Posts tagged ‘public interest’
With all of the diverse expert learning that today’s foremost public interest designers are doing, there were a lot of nontraditional terms and topics being discussed at the 2011 Structures for Inclusion conference.
Andrew Freear, director of Auburn’s Rural Studio program, mentioned that his students worked with local banks in Hale County on adapting their mortgage structures; the goal is to make buying the $20K House a more competitive option than long-term renting. Freear also discussed the three versions of the $20K house being developed at the time, which he referred to as a “product line” for customers to choose from.
The “Learning from Communities” panel shared how they identified as capacity builders, rather than structural builders. By engaging in a participatory design process with your beneficiaries, they stressed, you can empower that community to discover how possible change is, even beyond the project at hand.
In discussing Café 524 by Carnegie Mellon’s 2010 Urban Design Build Studio, professor John Folan highlighted how developing the project’s programming (the educational kind – not the spatial kind) was key in advancing the project. It also resulted in significant commitments for funding.
On the “Change Agents and Innovators” panel, Emily Pilloton noted that one of the six tenet’s of Project H’s design process is “design systems, not stuff.” And I really think she meant “systems” in the broadest sense of the word.
March 31’s daily design idea is a quote from The Age of Unreason by Charles Handy: “Words are the bugles of social change. When our language changes, behavior will not be far behind.” By getting more people to talk about design in a way that includes increasingly diverse aspects of social impact, we’ll be helping to advance the industry that much faster.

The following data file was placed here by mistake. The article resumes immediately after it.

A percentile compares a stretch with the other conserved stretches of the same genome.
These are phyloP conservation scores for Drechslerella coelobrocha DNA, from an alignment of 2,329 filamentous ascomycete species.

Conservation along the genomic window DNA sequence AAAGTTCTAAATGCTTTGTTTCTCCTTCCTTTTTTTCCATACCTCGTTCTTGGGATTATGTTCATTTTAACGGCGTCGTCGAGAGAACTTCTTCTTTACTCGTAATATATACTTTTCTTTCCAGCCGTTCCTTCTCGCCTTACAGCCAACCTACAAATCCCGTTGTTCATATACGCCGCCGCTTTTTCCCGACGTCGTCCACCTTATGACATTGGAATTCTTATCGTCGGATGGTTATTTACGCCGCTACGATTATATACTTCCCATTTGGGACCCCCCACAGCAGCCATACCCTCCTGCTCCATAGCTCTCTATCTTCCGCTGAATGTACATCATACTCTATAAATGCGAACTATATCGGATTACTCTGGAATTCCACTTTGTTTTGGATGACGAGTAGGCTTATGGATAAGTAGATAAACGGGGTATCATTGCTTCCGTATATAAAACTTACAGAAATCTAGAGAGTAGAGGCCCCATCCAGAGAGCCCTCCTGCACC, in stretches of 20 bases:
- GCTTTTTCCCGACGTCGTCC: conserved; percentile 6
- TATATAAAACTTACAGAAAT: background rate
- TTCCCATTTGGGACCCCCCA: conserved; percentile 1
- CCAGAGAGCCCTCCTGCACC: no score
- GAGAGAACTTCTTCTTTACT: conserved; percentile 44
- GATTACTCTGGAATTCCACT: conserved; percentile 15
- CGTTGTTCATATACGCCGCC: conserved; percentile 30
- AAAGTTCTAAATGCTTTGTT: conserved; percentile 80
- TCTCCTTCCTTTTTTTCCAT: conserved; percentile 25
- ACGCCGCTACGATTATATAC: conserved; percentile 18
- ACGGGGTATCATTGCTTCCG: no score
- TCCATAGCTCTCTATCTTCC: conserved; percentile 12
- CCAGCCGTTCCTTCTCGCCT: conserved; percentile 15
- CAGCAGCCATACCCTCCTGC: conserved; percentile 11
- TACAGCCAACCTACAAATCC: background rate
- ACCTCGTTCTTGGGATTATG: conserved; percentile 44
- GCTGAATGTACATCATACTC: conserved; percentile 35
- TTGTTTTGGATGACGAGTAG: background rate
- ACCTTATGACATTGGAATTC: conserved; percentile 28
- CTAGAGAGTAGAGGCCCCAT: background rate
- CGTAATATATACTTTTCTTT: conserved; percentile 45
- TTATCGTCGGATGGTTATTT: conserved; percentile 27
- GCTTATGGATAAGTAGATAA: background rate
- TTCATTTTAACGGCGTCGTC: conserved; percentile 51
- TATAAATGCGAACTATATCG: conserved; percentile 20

This is post 6 of 7 recapping Structures for Inclusion 10+1, an annual conference focused on design for social good.
The 2011 Structures for Inclusion conference was filled with public interest design experts, but I’m not sure if any of them would ever call themselves that. Panel one’s Sergio Palleroni, co-founder of the BaSIC Initiative and active participant in public interest design since before I was born, said he always feels like a novice in this trade. Panel two’s Rashmi Ramaswamy, co-founder of SHED Studio, confidently told us that “it’s ok not to know what you’re doing.” And featured speaker Andrew Freear, director of Auburn’s Rural Studio program, admitted to taking a hands-on and mistake-filled approach, which allows him to constantly be learning and improving his projects.
Students at the University of Austin, working with Sergio Palleroni and Dr. Leslie Jarmon, prototyped designs for the Alley Flat Initiative in Second Life in 2009 before construction started in 2010. Images via Arch Virtual.
In order to be an expert in public interest design, it seems that what you really need to be is an expert learner (or, in some cases, un-learner). Emily Pilloton‘s new design/build Studio H program is gradually and organically growing in scale (as are her students’ projects), based on what she and partner Matthew Miller learn along the way; and that was the plan from the start. Michael Zaretsky, Emily Roush, and Richard Elliott, un-learned a whole slew of habits while working on the Roche Health Center in rural Tanzania, including the knee-jerk reaction to go to Lowe’s for tools and materials. Dan Pitera, executive director of the Detroit Collaborative Design Center, believes that “we must question our assumptions” all the time in this field, particularly when starting work with an unfamiliar community.
A willingness to always be learning seems to materialize most clearly in the process of prototyping, or otherwise embracing trial and error. Cannon Design principal Trung Le, along with the rest of the “Change Agents and Innovators” panel at Structures, emphasized the value of prototypes and of convincing clients that there needs to be room in the design process for failure. Rashmi Ramaswamy elaborated on this idea by encouraging everyone to phase projects so that they kick off with innovative prototyping and testing, followed by measurement of specific outcomes. In her experience, including these phases is incredibly helpful in managing everyone’s expectations of what’s possible down the line.
This is post 5 of 7 recapping Structures for Inclusion 10+1, an annual conference focused on design for social good.